The long awaited Spain post that I keep referring to is finally here, excuse the photography as it was mainly taken by hungry me on my phone. So a few weeks ago I went on a little celebratory, end-of-job (/retirement) holiday. I started by visiting my friend Georgie in Switzerland. Switzerland is totally underrated for its food, it gets the best of French, German and Italian cuisine and concocts its own wonderful alpine delicacies too, but everything costs a bomb there.
My first night in Basel we went to a lovely, modern Italian restaurant called Casanova, where the pasta and bread were deliciously fresh. The service was slow but the food and wine made up for it. Basel was pretty good for its drink all round, they have a few really nice, artsy bars (one actually called Café des Arts).
Being an omnivore, a place that I was a bit dubious of going to was the vegetarian buffet chain, Tibits. To be perfectly honest I thought Georgie was taking me to some paleo, vegan, don’t-eat-anything-that-had-a-mother, hippie joint. I should have trusted Georgie because boy was I wrong. When you walk in, it’s all decked out like a modern showroom with butterfly wallpaper and huge floor length curtains. The food looks and tastes great and is wholesome. Some of the best on offer that day was a cheesy leek and onion pie, veggie chilli and a wild rice salad with spicy Asian dressing. There’s so many options, hot and cold, with food to order too. The best thing is there is one in London!!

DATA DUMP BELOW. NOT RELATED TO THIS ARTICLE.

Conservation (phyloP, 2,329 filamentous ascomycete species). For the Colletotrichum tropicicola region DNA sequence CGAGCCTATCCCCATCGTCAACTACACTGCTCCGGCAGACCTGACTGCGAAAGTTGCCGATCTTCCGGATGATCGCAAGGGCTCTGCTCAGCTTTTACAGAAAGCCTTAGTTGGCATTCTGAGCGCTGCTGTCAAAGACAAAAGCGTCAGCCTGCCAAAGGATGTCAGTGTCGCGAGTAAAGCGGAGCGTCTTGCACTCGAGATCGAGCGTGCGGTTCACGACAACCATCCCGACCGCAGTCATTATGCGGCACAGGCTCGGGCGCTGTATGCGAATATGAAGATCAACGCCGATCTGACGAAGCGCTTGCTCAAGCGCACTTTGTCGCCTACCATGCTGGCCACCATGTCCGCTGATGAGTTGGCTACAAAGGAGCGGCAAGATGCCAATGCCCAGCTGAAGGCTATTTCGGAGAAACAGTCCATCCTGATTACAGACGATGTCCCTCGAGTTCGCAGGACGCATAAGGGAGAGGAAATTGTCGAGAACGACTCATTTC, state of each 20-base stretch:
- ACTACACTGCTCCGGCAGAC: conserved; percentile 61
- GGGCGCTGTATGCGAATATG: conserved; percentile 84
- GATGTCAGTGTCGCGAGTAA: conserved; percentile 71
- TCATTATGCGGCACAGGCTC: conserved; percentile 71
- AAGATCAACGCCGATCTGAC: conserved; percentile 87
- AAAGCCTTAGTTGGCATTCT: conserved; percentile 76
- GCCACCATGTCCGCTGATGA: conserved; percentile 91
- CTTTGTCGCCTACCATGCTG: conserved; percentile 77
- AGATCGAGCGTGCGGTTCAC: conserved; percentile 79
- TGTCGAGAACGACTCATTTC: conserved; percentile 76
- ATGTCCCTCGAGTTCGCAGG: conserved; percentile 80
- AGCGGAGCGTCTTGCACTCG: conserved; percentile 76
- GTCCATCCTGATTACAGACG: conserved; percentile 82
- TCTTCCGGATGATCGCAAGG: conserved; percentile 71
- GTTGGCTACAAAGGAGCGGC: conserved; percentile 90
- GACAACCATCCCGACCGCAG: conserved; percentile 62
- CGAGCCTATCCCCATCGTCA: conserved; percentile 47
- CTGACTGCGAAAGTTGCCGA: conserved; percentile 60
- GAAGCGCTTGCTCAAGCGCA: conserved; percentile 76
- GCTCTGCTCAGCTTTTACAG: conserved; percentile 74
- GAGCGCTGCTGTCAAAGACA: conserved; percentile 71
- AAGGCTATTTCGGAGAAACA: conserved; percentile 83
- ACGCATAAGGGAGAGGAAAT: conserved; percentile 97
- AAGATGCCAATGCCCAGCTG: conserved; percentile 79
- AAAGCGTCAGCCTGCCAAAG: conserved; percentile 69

We can’t really omit chocolate from the conversation when talking about Swiss food, but their luxemburgerli is such a delightful sweet too. These little foam kisses are basically mini macaroons that come in every different flavour, I like the champagne ones because they’re gold and I am six years old.
Right, short contained note about Swiss chocolate now, eat it, it’s good for you. Whenever I go to Switzerland my mum tells me to have the hot chocolate, it’s perfect, sugar you can add but I like it as they serve it, bitter and not-surprisingly chocolatey.
The next part of my journey I met my friend Abi in Barcelona, the worst city to navigate that I have ever encountered. We found some places to eat by chance but we did a little tripadvisor jobby on the rest and learnt about some from our lovely hostel hosts at Barcelona Central Garden.
Bosque Palermo, best place for paella. Among the many tourists and students in Barcelona, one American and his dad were seated next to us and the dad had serious food envy! The paella serves a minimum of 2 people so this guy passed it up for a seafood platter instead, I wish we had offered him some because we shamefully couldn’t even finish ours.
So Gaudi’s Casa Mila was covered by scaffolding but we wanted to see the scaffolding I guess so we went along anyway and a good thing we did because the attached restaurant Café de la Pedrera was insanely good. Best fresh OJ ever, great bikinis (two triangles make it a toastie mate), exceptional ham croquetas and a modern take on bravas with new potatoes and aerated aioli.